Monday, December 03, 2007


Christians often refer to the “time between the Testaments” a period of time that lasted from the time of Malachi to the time of Jesus - about 400 years. For the most part these were “the silent years” but something very significant happened in the land of Israel during that period that is still celebrated in Israel to this day. It is significant, and not without irony, in my opinion, that this celebration is one about light. In the midst of “the darkness” God shone forth in the miracle of Chanukah.

Chanukah means “dedication” and the festival of Chanukah celebrates rededication of the Temple in Jerusalem to God in 164BCE or 165BCE (depending on which sources your read) after the successful ‘rebellion’ of a small group of faithful Jews, who retook Jerusalem from the Hellenistic leader “Antiochus.”

At that time, Israel was under the political dominion of the Seleucids, whose king was Antiochus IV. They entered the precincts of the Temple and defiled it utterly. They also banned the study of the Torah and did everything they could to cause the Jewish people to be assimilated into the Hellenist way of life and to leave the worship of God. There was however a group of faithful Jews who put loyalty to their God before political expediency and led by a man called Matitiyahu and then later, his son Judah the Maccabee; this group rebelled against Antiochus IV. Antiochus tried to put down the rebellion, but eventually the “rebels” prevailed and succeeded in routing the Hellenists and they retook Jerusalem.

Having attained the military victory, they went back to their Temple, but they had to remove all the things which did not belong, and to restore those things which had been desecrated in the Temple and to rededicate to God. They wished to light the Menorah but they had to use pure oil that had not been desecrated by the Greeks. They searched the temple and found just enough to keep the Menorah lighted for just one day. It would take eight days to make more. They lit the menorah with that little amount of oil, and God kept it burning for the eight days that they needed to make more. This truly was a miracle and one worthy of commemoration.

So, Chanukah came into being. In doing research for this article, I realised that Chanukah has more in common with Christmas than the time of year in which it is celebrated.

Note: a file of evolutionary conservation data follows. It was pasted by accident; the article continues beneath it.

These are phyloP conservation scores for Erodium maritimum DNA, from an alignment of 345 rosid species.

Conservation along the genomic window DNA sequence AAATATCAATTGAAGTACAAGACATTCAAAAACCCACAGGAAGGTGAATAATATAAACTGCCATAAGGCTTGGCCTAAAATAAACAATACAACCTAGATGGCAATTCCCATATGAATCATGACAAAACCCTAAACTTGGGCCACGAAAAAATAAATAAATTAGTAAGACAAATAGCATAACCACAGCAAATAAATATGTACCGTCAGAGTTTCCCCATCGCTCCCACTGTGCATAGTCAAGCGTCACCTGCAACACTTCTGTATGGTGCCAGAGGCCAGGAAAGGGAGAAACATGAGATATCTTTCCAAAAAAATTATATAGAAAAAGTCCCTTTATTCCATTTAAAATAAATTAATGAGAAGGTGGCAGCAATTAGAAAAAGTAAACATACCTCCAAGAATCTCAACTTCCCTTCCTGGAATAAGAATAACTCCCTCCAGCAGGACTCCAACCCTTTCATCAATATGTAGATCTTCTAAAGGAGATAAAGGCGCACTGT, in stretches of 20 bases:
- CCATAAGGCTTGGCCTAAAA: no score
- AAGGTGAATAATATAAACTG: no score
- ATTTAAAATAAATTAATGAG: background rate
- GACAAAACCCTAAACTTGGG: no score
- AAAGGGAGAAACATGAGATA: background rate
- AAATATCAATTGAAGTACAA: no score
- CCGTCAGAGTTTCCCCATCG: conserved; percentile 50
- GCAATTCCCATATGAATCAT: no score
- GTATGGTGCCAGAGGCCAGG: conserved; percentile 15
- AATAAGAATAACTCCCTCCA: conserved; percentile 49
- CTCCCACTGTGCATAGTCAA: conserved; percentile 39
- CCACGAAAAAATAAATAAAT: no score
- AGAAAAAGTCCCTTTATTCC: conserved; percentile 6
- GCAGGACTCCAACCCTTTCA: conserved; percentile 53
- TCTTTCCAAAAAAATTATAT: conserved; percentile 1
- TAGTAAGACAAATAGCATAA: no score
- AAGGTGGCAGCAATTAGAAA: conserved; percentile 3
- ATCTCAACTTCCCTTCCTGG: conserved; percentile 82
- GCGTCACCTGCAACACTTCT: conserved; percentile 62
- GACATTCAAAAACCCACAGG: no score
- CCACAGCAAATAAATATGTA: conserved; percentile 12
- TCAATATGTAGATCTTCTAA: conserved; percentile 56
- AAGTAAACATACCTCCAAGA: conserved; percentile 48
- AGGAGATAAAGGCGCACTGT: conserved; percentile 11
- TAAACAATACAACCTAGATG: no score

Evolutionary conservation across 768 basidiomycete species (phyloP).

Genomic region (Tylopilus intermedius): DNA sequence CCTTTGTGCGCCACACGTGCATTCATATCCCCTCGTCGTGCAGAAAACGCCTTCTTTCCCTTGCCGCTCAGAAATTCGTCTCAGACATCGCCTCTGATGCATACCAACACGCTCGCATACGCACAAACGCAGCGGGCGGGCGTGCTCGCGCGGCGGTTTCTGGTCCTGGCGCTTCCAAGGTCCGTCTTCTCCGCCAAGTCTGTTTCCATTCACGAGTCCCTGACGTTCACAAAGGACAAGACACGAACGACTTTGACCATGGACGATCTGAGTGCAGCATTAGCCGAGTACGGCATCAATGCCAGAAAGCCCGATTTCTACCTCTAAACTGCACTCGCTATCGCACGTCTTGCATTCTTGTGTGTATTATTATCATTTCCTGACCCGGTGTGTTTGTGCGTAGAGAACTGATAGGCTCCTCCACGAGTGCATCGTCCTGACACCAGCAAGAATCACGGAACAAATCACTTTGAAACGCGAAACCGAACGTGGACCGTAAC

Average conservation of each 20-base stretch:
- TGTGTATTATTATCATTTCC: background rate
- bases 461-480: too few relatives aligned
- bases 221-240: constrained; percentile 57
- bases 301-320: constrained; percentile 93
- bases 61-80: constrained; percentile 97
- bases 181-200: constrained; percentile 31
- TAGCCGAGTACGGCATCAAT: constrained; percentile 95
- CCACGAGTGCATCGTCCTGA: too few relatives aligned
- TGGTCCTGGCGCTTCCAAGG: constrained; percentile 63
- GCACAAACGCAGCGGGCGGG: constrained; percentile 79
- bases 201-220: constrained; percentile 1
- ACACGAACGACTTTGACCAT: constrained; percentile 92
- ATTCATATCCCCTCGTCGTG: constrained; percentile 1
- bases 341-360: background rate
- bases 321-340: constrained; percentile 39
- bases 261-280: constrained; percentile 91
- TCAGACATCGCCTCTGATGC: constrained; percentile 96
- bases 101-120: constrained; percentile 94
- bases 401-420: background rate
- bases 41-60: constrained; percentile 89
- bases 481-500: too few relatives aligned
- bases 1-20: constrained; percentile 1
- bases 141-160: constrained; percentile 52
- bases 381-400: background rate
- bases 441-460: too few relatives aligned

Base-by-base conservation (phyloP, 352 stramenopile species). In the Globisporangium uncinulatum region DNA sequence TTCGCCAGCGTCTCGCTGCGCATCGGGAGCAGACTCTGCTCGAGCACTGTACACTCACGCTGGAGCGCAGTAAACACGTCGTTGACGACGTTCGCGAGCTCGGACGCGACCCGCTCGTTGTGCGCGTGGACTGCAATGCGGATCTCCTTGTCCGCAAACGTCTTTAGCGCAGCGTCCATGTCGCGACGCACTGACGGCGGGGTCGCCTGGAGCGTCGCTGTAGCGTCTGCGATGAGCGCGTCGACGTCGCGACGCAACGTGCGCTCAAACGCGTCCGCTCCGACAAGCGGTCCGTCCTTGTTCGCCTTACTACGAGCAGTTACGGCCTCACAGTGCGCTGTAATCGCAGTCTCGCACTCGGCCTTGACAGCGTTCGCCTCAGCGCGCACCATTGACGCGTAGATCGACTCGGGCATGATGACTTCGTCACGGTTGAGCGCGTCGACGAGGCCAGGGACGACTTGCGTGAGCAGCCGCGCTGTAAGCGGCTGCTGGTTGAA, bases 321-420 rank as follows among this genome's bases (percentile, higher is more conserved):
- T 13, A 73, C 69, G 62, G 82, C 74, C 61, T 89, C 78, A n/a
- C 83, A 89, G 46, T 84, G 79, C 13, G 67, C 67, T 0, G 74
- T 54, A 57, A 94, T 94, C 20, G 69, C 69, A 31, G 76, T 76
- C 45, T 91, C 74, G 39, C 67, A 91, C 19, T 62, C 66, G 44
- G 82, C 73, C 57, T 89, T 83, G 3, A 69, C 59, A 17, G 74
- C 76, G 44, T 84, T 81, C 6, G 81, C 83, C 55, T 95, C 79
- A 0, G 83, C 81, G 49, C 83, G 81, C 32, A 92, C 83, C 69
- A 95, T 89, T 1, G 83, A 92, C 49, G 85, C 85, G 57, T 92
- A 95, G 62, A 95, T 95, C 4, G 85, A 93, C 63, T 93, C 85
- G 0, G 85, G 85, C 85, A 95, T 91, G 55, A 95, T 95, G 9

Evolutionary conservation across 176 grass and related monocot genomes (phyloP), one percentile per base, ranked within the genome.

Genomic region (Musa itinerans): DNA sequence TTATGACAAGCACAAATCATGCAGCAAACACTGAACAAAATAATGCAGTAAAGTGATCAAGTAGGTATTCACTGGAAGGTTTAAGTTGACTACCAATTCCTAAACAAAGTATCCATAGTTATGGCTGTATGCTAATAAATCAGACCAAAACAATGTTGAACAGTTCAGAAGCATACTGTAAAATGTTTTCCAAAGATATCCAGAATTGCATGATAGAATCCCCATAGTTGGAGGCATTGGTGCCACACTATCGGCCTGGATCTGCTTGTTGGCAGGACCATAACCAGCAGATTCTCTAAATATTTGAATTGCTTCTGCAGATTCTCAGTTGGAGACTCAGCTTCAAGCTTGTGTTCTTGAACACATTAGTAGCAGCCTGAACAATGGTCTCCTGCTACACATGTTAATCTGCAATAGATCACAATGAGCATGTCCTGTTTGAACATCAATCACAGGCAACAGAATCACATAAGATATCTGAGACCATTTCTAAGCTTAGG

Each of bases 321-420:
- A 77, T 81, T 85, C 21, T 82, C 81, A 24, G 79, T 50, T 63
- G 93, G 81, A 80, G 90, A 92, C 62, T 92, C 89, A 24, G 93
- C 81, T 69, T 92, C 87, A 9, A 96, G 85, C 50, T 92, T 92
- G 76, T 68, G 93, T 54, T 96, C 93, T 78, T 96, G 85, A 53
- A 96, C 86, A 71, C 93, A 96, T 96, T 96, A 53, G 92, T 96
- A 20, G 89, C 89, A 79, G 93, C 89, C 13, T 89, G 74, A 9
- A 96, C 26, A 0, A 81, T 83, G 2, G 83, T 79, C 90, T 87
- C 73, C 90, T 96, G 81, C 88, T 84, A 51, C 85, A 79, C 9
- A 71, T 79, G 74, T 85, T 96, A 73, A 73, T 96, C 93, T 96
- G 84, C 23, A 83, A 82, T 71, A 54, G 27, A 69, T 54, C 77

1. Christmas and Chanukah are not mentioned in the Bible.
  2. Both celebrate the lighting of a light – stay with me on this one. The Christmas ‘light’ is the coming into the world of the ‘light of the world’ (John 8:12), Jesus.
  3. Both celebrate a miracle – Chanukah: one day’s oil lasts eight, Christmas: The virgin birth.
  4. The followers of Judas the Maccabee, and Jesus the Nazarene, were regarded by their fellow Jews as rebels.

Is it appropriate for a Christian to celebrate Chanukah? I’d love to hear your opinions on that, but I say a resounding YES. Even though Chanukah is not mentioned in the Torah as a “prescribed feast” as is Pesach, Sukkoth, and Shavuot, we can see God’s hand in restoring worship of the true God in Israel during this time that there was no prophet in the land.

Christians are also not required to celebrate Christmas, but we do celebrate the miraculous birth of Jesus, coming into the world to redeem humanity from sin. Through Jesus, a person can be restored and rededicated to God.

As a part of the celebration of Chanukah, each of the eight evenings, people light an additional light on a special Chanukah Menorah (with nine lights – eight lights – plus a helper light). So on the first night, they light one, the second night two, etc. Maybe you don’t have a special menorah, but if you want to, why don’t you find nine candles (one can be a stumpy candle (as a helper) and line them up, and then light one (more) each evening (starting on 4th December this year.) As you do, say a prayer, and thank the Lord for the miracles that he performs.

One last word: it is sometimes easy to overlook the miracles that God does. ‘Simple’ things like making oil last longer than it normally does, can and often does get overlooked. I’m convinced that God does a Chanukah miracle in my petrol tank from time to time. Let’s give thanks to the lord for the “little interventions” that we may take for granted. In light of that, I have just had an operation. It was, I’m sure in terms of medical science, pretty ordinary and straight forward, but for me, the operation was a sign of God’s hand at work. I was told that I may experience bad pain after the operation, but I can testify here that I have had no more than a small degree of discomfort – God’s Hand at work.

Happy Chanukah

I used a few references to ensure that I had an accurate account of what Chanukah is all about: Here they are:$.asp (Some more background - I liked the following quote from this page:
For the Maccabees, it was not Jewish physical life that was at stake, but the spiritual life of the Jew. The name "Maccabee" is an acronym for the Torah verse "Who is compared to You among the mighty, oh Lord" (Exodus 15:11). (Excellent essay with a spiritual application to the festival of Chanukah, written by a Rabbi) (Excellent essay on the Silent Years) (This is useful for a more full account of history that I could not go into in this article.)